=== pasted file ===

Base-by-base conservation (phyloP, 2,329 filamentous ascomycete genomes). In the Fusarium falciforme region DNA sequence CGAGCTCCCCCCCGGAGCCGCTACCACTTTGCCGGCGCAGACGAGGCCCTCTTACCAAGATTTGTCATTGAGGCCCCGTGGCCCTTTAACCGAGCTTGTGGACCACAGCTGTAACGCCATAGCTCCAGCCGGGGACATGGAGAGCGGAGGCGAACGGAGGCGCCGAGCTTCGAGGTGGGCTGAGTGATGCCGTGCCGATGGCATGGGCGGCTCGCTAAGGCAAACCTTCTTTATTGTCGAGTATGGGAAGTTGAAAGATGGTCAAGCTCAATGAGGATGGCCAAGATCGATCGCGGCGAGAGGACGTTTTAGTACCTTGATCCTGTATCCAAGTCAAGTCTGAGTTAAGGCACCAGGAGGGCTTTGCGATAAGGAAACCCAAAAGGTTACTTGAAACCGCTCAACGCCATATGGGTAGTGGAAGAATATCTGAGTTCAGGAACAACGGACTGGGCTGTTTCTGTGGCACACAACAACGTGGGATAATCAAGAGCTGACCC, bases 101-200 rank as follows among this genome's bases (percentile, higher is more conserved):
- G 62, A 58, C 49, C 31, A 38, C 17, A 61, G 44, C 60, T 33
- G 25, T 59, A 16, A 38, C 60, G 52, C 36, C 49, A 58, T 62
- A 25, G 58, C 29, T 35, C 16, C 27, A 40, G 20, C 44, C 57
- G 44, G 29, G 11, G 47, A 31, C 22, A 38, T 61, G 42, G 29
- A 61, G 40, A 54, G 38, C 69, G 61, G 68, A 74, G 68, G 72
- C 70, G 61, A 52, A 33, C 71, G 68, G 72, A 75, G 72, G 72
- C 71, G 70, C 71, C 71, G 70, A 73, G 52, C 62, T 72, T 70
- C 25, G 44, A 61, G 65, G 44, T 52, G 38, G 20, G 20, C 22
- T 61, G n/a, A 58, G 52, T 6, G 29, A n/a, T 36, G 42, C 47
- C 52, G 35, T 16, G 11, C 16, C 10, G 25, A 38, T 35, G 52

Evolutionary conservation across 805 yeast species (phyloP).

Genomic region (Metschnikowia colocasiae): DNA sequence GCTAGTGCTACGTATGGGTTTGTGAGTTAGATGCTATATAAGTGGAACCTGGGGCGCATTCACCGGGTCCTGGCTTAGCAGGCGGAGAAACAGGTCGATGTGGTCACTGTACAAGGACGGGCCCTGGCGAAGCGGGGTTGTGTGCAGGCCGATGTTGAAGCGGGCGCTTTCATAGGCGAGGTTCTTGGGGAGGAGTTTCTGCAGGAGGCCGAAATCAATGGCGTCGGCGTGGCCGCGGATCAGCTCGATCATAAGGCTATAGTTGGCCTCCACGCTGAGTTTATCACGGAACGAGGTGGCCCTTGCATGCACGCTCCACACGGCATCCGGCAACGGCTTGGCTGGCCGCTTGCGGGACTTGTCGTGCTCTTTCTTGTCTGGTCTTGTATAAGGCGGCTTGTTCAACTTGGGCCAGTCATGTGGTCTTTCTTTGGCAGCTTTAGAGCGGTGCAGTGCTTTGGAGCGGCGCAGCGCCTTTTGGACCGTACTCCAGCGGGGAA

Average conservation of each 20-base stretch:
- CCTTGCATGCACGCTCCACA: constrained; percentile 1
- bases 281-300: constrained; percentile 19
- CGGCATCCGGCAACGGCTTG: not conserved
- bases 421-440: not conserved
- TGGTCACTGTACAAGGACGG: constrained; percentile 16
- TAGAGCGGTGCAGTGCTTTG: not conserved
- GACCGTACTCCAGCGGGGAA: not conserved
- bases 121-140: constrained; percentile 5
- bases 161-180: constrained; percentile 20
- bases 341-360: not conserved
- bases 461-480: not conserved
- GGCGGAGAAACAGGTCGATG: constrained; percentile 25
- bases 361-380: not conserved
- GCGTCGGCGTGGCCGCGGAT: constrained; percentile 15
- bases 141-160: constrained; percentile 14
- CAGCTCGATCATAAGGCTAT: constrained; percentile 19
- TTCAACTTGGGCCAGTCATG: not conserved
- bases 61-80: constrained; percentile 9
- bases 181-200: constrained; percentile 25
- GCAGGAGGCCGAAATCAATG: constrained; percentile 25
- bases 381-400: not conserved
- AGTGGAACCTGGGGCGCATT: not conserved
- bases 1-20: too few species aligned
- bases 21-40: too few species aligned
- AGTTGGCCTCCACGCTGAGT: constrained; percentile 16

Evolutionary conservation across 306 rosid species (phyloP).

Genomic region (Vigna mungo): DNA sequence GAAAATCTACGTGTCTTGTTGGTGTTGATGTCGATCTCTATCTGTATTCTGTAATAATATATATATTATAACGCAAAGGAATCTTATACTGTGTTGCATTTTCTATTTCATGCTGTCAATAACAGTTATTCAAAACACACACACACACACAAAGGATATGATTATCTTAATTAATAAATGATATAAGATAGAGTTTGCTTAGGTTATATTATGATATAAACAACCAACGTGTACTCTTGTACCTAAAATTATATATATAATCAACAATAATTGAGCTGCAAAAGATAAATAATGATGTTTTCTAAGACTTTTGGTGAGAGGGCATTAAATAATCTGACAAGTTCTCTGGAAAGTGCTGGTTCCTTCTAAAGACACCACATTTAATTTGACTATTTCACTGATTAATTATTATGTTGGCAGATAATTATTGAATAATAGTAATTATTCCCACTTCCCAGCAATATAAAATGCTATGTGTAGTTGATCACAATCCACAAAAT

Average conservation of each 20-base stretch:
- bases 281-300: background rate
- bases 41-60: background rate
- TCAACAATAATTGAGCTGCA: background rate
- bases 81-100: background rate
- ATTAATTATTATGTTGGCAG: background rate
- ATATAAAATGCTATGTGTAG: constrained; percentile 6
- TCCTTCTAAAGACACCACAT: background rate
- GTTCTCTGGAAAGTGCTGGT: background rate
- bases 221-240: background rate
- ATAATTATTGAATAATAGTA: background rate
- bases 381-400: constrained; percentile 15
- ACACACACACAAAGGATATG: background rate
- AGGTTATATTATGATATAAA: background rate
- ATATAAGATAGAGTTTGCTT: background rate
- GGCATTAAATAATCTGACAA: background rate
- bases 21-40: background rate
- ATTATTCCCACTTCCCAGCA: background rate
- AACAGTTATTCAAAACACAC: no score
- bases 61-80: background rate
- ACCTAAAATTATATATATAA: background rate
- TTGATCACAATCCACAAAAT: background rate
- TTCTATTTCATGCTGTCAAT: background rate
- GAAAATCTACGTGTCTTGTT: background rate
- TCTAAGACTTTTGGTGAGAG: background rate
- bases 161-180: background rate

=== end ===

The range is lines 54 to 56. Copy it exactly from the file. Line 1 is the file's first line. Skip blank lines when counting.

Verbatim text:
- ACACACACACAAAGGATATG: background rate
- AGGTTATATTATGATATAAA: background rate
- ATATAAGATAGAGTTTGCTT: background rate